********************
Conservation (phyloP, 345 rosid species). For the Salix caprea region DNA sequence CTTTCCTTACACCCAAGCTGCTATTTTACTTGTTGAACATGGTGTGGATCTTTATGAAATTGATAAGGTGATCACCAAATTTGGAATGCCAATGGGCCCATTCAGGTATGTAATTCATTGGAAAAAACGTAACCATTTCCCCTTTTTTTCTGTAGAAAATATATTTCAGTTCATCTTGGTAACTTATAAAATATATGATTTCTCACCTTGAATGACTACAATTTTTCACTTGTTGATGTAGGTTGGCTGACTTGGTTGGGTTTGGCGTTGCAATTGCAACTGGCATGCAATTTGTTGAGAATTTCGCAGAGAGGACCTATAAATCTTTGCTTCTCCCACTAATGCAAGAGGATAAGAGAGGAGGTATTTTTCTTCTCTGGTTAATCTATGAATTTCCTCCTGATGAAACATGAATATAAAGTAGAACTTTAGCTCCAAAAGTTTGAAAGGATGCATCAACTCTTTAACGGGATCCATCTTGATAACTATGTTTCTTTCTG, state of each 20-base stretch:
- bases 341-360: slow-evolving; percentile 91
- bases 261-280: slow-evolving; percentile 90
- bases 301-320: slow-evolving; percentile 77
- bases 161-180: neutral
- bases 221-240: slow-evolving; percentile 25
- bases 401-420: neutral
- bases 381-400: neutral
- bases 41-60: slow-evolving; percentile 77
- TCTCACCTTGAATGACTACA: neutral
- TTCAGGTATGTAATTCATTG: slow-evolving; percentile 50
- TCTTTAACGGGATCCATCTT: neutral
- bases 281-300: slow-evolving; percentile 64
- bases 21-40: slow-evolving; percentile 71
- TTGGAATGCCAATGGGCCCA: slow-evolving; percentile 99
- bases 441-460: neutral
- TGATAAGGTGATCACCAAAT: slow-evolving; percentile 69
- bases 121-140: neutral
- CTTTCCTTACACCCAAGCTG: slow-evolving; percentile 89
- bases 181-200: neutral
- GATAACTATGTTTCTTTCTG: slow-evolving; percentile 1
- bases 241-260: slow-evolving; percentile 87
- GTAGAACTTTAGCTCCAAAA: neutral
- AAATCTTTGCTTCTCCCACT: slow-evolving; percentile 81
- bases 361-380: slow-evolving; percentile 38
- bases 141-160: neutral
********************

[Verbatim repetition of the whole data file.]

Conservation (phyloP, 345 rosid species). For the Salix caprea region DNA sequence CTTTCCTTACACCCAAGCTGCTATTTTACTTGTTGAACATGGTGTGGATCTTTATGAAATTGATAAGGTGATCACCAAATTTGGAATGCCAATGGGCCCATTCAGGTATGTAATTCATTGGAAAAAACGTAACCATTTCCCCTTTTTTTCTGTAGAAAATATATTTCAGTTCATCTTGGTAACTTATAAAATATATGATTTCTCACCTTGAATGACTACAATTTTTCACTTGTTGATGTAGGTTGGCTGACTTGGTTGGGTTTGGCGTTGCAATTGCAACTGGCATGCAATTTGTTGAGAATTTCGCAGAGAGGACCTATAAATCTTTGCTTCTCCCACTAATGCAAGAGGATAAGAGAGGAGGTATTTTTCTTCTCTGGTTAATCTATGAATTTCCTCCTGATGAAACATGAATATAAAGTAGAACTTTAGCTCCAAAAGTTTGAAAGGATGCATCAACTCTTTAACGGGATCCATCTTGATAACTATGTTTCTTTCTG, state of each 20-base stretch:
- bases 341-360: slow-evolving; percentile 91
- bases 261-280: slow-evolving; percentile 90
- bases 301-320: slow-evolving; percentile 77
- bases 161-180: neutral
- bases 221-240: slow-evolving; percentile 25
- bases 401-420: neutral
- bases 381-400: neutral
- bases 41-60: slow-evolving; percentile 77
- TCTCACCTTGAATGACTACA: neutral
- TTCAGGTATGTAATTCATTG: slow-evolving; percentile 50
- TCTTTAACGGGATCCATCTT: neutral
- bases 281-300: slow-evolving; percentile 64
- bases 21-40: slow-evolving; percentile 71
- TTGGAATGCCAATGGGCCCA: slow-evolving; percentile 99
- bases 441-460: neutral
- TGATAAGGTGATCACCAAAT: slow-evolving; percentile 69
- bases 121-140: neutral
- CTTTCCTTACACCCAAGCTG: slow-evolving; percentile 89
- bases 181-200: neutral
- GATAACTATGTTTCTTTCTG: slow-evolving; percentile 1
- bases 241-260: slow-evolving; percentile 87
- GTAGAACTTTAGCTCCAAAA: neutral
- AAATCTTTGCTTCTCCCACT: slow-evolving; percentile 81
- bases 361-380: slow-evolving; percentile 38
- bases 141-160: neutral